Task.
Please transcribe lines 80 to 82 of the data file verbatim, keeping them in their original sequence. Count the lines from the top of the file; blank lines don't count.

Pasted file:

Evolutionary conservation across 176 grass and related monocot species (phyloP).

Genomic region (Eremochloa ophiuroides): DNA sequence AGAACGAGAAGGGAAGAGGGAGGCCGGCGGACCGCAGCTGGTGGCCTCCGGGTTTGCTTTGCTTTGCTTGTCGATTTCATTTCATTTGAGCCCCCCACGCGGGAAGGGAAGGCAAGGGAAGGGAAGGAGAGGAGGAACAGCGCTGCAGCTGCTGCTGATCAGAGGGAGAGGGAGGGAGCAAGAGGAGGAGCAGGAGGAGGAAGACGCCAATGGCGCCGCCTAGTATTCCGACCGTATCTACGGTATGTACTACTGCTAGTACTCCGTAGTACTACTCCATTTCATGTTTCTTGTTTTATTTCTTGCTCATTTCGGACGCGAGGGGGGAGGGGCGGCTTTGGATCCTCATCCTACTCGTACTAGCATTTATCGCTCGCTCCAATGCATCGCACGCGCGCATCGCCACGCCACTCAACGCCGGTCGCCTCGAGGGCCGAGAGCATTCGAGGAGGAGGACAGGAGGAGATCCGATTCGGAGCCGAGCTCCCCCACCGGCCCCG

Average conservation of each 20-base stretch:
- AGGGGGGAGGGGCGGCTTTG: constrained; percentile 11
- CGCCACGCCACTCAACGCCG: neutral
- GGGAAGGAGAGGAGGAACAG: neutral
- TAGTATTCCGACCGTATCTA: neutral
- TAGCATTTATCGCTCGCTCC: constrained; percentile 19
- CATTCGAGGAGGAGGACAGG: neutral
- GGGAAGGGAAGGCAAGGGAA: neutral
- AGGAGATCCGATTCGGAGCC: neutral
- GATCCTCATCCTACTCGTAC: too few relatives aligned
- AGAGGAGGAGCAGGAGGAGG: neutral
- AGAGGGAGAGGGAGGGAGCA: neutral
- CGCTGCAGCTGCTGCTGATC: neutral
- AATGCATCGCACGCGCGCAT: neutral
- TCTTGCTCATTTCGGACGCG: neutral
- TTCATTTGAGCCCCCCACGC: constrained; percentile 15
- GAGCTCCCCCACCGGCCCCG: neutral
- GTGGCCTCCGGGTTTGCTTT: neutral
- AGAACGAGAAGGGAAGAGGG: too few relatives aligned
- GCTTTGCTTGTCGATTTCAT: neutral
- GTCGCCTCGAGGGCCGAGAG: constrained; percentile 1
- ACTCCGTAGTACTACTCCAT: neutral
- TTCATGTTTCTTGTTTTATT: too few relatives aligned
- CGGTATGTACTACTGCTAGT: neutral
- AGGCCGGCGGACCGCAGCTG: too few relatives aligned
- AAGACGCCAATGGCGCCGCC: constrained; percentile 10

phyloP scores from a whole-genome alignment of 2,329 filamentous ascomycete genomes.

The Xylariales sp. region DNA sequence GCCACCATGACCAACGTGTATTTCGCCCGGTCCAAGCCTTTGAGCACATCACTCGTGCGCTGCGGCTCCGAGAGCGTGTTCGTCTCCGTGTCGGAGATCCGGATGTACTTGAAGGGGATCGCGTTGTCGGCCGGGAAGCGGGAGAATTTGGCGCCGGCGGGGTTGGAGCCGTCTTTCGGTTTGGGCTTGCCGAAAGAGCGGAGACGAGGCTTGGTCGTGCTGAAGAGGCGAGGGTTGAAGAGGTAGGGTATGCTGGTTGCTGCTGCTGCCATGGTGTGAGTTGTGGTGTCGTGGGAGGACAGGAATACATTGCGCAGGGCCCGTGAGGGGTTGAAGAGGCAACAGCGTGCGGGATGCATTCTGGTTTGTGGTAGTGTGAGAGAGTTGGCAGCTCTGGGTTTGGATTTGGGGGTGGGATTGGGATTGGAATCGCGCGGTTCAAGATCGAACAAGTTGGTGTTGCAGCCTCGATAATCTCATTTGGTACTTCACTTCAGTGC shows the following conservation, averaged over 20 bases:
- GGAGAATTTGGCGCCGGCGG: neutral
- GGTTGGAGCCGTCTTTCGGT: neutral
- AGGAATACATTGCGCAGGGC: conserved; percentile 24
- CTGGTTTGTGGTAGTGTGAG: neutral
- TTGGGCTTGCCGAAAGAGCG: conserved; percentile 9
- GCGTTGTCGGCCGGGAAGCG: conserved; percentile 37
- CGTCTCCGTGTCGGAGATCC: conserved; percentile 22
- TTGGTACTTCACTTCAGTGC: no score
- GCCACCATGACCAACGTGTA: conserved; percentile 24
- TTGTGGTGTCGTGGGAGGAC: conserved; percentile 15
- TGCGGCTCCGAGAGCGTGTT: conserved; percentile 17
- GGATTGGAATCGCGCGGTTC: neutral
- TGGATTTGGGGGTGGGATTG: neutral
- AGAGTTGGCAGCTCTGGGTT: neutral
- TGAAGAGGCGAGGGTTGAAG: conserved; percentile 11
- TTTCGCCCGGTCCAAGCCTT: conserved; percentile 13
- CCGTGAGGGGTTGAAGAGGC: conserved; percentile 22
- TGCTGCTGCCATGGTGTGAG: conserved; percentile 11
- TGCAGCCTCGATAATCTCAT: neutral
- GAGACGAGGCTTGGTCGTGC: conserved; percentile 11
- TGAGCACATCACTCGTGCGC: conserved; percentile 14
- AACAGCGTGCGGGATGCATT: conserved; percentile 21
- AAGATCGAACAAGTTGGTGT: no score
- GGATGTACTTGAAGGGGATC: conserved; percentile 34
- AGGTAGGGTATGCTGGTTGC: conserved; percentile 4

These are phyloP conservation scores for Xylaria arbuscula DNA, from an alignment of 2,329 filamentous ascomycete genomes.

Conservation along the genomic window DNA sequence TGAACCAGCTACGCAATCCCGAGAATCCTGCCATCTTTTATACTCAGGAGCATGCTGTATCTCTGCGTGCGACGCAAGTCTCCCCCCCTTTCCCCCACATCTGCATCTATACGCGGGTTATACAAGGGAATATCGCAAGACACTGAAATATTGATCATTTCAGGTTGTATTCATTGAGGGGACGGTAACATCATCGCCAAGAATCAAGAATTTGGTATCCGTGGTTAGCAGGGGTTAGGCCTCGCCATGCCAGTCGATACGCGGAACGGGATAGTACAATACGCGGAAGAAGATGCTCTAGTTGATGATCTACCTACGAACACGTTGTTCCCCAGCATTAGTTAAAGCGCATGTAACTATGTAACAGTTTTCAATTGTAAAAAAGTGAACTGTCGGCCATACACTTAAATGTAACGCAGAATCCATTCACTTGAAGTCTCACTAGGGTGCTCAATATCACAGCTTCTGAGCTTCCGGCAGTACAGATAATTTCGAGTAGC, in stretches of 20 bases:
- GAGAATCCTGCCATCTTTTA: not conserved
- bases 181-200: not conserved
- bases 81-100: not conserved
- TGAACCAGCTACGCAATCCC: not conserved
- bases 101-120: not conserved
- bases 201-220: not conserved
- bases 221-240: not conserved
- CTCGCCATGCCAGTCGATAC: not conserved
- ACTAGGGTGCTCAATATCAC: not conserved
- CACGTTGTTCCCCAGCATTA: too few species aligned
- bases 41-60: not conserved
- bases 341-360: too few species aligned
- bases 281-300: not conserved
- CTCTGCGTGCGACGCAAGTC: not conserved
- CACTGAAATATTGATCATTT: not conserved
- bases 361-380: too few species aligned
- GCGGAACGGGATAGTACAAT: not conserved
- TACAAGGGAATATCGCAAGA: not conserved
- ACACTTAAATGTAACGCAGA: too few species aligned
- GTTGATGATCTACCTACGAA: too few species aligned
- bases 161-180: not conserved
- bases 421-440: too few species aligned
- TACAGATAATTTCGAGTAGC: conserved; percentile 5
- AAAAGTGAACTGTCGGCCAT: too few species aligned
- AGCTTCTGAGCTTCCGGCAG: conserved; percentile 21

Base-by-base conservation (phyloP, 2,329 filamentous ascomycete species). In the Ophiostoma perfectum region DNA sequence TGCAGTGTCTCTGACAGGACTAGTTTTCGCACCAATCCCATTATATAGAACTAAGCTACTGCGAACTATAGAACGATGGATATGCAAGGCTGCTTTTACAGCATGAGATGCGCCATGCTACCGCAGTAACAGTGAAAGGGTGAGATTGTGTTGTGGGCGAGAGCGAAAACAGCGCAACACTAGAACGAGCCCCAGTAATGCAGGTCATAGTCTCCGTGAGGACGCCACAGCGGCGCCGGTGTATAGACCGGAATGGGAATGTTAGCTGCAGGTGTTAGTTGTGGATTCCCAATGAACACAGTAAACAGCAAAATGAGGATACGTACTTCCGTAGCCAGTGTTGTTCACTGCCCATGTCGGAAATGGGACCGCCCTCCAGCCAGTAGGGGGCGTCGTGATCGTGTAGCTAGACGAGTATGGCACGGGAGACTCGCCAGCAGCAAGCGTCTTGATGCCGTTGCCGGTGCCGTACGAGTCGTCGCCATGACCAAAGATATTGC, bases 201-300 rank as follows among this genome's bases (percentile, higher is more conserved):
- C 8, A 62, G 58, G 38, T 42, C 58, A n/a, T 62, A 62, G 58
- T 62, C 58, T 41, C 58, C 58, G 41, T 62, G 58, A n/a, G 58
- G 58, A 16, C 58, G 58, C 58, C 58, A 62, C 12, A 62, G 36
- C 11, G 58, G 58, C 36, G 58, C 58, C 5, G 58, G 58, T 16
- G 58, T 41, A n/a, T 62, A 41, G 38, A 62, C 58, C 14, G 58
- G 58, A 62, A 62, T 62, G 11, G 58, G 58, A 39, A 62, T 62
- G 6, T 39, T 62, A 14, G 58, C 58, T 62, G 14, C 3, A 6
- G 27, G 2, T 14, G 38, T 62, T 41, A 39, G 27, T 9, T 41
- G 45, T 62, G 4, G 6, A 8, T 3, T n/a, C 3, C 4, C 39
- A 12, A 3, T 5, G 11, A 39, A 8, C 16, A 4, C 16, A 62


- TACAGATAATTTCGAGTAGC: conserved; percentile 5
- AAAAGTGAACTGTCGGCCAT: too few species aligned
- AGCTTCTGAGCTTCCGGCAG: conserved; percentile 21